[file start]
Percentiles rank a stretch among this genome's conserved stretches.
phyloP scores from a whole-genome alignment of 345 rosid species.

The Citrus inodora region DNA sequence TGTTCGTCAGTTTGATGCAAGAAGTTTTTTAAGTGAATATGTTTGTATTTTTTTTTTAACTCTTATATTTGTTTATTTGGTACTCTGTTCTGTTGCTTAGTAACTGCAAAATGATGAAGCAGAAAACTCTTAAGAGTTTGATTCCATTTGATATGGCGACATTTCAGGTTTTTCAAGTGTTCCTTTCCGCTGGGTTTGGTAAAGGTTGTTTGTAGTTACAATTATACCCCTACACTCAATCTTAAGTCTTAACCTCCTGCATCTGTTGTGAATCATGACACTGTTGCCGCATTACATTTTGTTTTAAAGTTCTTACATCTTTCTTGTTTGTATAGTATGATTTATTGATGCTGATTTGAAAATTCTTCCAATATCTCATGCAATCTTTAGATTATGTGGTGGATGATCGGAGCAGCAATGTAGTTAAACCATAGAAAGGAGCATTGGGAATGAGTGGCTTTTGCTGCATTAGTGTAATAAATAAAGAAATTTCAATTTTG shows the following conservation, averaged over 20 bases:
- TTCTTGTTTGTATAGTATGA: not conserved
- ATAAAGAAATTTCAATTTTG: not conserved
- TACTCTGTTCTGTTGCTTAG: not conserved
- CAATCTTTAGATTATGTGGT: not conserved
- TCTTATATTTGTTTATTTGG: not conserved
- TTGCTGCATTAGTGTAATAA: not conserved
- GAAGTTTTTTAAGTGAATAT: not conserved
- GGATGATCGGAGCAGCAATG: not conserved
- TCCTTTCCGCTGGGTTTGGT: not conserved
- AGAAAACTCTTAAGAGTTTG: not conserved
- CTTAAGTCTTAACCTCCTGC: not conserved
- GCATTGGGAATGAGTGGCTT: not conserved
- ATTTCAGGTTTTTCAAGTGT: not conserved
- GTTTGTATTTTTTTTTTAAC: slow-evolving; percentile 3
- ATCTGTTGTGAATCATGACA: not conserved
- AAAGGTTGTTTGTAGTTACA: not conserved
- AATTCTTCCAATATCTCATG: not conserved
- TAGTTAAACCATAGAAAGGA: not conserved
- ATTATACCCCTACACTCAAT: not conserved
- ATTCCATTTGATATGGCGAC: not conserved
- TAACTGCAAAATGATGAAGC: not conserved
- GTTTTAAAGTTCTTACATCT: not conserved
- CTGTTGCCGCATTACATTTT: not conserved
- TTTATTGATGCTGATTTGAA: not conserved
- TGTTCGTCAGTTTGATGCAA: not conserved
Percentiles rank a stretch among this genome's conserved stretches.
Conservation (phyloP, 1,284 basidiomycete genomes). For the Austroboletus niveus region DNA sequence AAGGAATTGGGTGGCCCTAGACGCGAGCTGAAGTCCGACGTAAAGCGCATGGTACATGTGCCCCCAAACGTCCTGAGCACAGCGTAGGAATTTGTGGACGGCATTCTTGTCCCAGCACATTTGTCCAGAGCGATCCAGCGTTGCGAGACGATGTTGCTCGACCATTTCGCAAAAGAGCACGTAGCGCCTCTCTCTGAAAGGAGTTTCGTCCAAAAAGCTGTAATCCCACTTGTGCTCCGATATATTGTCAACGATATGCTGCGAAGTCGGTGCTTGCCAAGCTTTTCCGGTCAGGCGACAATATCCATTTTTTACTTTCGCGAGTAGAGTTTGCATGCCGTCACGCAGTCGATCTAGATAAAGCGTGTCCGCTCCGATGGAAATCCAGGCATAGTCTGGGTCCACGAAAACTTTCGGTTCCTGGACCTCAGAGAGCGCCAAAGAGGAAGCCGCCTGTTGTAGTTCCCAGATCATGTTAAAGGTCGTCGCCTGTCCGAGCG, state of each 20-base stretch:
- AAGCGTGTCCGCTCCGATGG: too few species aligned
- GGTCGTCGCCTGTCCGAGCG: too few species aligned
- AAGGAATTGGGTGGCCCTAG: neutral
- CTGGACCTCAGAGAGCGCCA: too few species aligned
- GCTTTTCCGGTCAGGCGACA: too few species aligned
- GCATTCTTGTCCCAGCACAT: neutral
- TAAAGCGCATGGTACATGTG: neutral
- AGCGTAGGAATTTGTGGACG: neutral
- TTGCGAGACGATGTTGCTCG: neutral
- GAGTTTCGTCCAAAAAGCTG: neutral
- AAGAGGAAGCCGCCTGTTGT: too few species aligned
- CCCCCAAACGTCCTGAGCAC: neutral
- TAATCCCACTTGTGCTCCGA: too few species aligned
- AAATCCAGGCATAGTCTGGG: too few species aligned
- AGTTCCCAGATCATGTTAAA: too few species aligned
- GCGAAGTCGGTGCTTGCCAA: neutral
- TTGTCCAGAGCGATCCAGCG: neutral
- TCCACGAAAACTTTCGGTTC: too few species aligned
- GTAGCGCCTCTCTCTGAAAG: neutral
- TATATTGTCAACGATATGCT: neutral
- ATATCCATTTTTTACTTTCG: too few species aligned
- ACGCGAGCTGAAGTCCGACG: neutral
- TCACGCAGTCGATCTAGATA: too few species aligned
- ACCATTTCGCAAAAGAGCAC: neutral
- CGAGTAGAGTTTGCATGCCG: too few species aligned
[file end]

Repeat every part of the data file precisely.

Percentiles rank a stretch among this genome's conserved stretches.
phyloP scores from a whole-genome alignment of 345 rosid species.

The Citrus inodora region DNA sequence TGTTCGTCAGTTTGATGCAAGAAGTTTTTTAAGTGAATATGTTTGTATTTTTTTTTTAACTCTTATATTTGTTTATTTGGTACTCTGTTCTGTTGCTTAGTAACTGCAAAATGATGAAGCAGAAAACTCTTAAGAGTTTGATTCCATTTGATATGGCGACATTTCAGGTTTTTCAAGTGTTCCTTTCCGCTGGGTTTGGTAAAGGTTGTTTGTAGTTACAATTATACCCCTACACTCAATCTTAAGTCTTAACCTCCTGCATCTGTTGTGAATCATGACACTGTTGCCGCATTACATTTTGTTTTAAAGTTCTTACATCTTTCTTGTTTGTATAGTATGATTTATTGATGCTGATTTGAAAATTCTTCCAATATCTCATGCAATCTTTAGATTATGTGGTGGATGATCGGAGCAGCAATGTAGTTAAACCATAGAAAGGAGCATTGGGAATGAGTGGCTTTTGCTGCATTAGTGTAATAAATAAAGAAATTTCAATTTTG shows the following conservation, averaged over 20 bases:
- TTCTTGTTTGTATAGTATGA: not conserved
- ATAAAGAAATTTCAATTTTG: not conserved
- TACTCTGTTCTGTTGCTTAG: not conserved
- CAATCTTTAGATTATGTGGT: not conserved
- TCTTATATTTGTTTATTTGG: not conserved
- TTGCTGCATTAGTGTAATAA: not conserved
- GAAGTTTTTTAAGTGAATAT: not conserved
- GGATGATCGGAGCAGCAATG: not conserved
- TCCTTTCCGCTGGGTTTGGT: not conserved
- AGAAAACTCTTAAGAGTTTG: not conserved
- CTTAAGTCTTAACCTCCTGC: not conserved
- GCATTGGGAATGAGTGGCTT: not conserved
- ATTTCAGGTTTTTCAAGTGT: not conserved
- GTTTGTATTTTTTTTTTAAC: slow-evolving; percentile 3
- ATCTGTTGTGAATCATGACA: not conserved
- AAAGGTTGTTTGTAGTTACA: not conserved
- AATTCTTCCAATATCTCATG: not conserved
- TAGTTAAACCATAGAAAGGA: not conserved
- ATTATACCCCTACACTCAAT: not conserved
- ATTCCATTTGATATGGCGAC: not conserved
- TAACTGCAAAATGATGAAGC: not conserved
- GTTTTAAAGTTCTTACATCT: not conserved
- CTGTTGCCGCATTACATTTT: not conserved
- TTTATTGATGCTGATTTGAA: not conserved
- TGTTCGTCAGTTTGATGCAA: not conserved
Percentiles rank a stretch among this genome's conserved stretches.
Conservation (phyloP, 1,284 basidiomycete genomes). For the Austroboletus niveus region DNA sequence AAGGAATTGGGTGGCCCTAGACGCGAGCTGAAGTCCGACGTAAAGCGCATGGTACATGTGCCCCCAAACGTCCTGAGCACAGCGTAGGAATTTGTGGACGGCATTCTTGTCCCAGCACATTTGTCCAGAGCGATCCAGCGTTGCGAGACGATGTTGCTCGACCATTTCGCAAAAGAGCACGTAGCGCCTCTCTCTGAAAGGAGTTTCGTCCAAAAAGCTGTAATCCCACTTGTGCTCCGATATATTGTCAACGATATGCTGCGAAGTCGGTGCTTGCCAAGCTTTTCCGGTCAGGCGACAATATCCATTTTTTACTTTCGCGAGTAGAGTTTGCATGCCGTCACGCAGTCGATCTAGATAAAGCGTGTCCGCTCCGATGGAAATCCAGGCATAGTCTGGGTCCACGAAAACTTTCGGTTCCTGGACCTCAGAGAGCGCCAAAGAGGAAGCCGCCTGTTGTAGTTCCCAGATCATGTTAAAGGTCGTCGCCTGTCCGAGCG, state of each 20-base stretch:
- AAGCGTGTCCGCTCCGATGG: too few species aligned
- GGTCGTCGCCTGTCCGAGCG: too few species aligned
- AAGGAATTGGGTGGCCCTAG: neutral
- CTGGACCTCAGAGAGCGCCA: too few species aligned
- GCTTTTCCGGTCAGGCGACA: too few species aligned
- GCATTCTTGTCCCAGCACAT: neutral
- TAAAGCGCATGGTACATGTG: neutral
- AGCGTAGGAATTTGTGGACG: neutral
- TTGCGAGACGATGTTGCTCG: neutral
- GAGTTTCGTCCAAAAAGCTG: neutral
- AAGAGGAAGCCGCCTGTTGT: too few species aligned
- CCCCCAAACGTCCTGAGCAC: neutral
- TAATCCCACTTGTGCTCCGA: too few species aligned
- AAATCCAGGCATAGTCTGGG: too few species aligned
- AGTTCCCAGATCATGTTAAA: too few species aligned
- GCGAAGTCGGTGCTTGCCAA: neutral
- TTGTCCAGAGCGATCCAGCG: neutral
- TCCACGAAAACTTTCGGTTC: too few species aligned
- GTAGCGCCTCTCTCTGAAAG: neutral
- TATATTGTCAACGATATGCT: neutral
- ATATCCATTTTTTACTTTCG: too few species aligned
- ACGCGAGCTGAAGTCCGACG: neutral
- TCACGCAGTCGATCTAGATA: too few species aligned
- ACCATTTCGCAAAAGAGCAC: neutral
- CGAGTAGAGTTTGCATGCCG: too few species aligned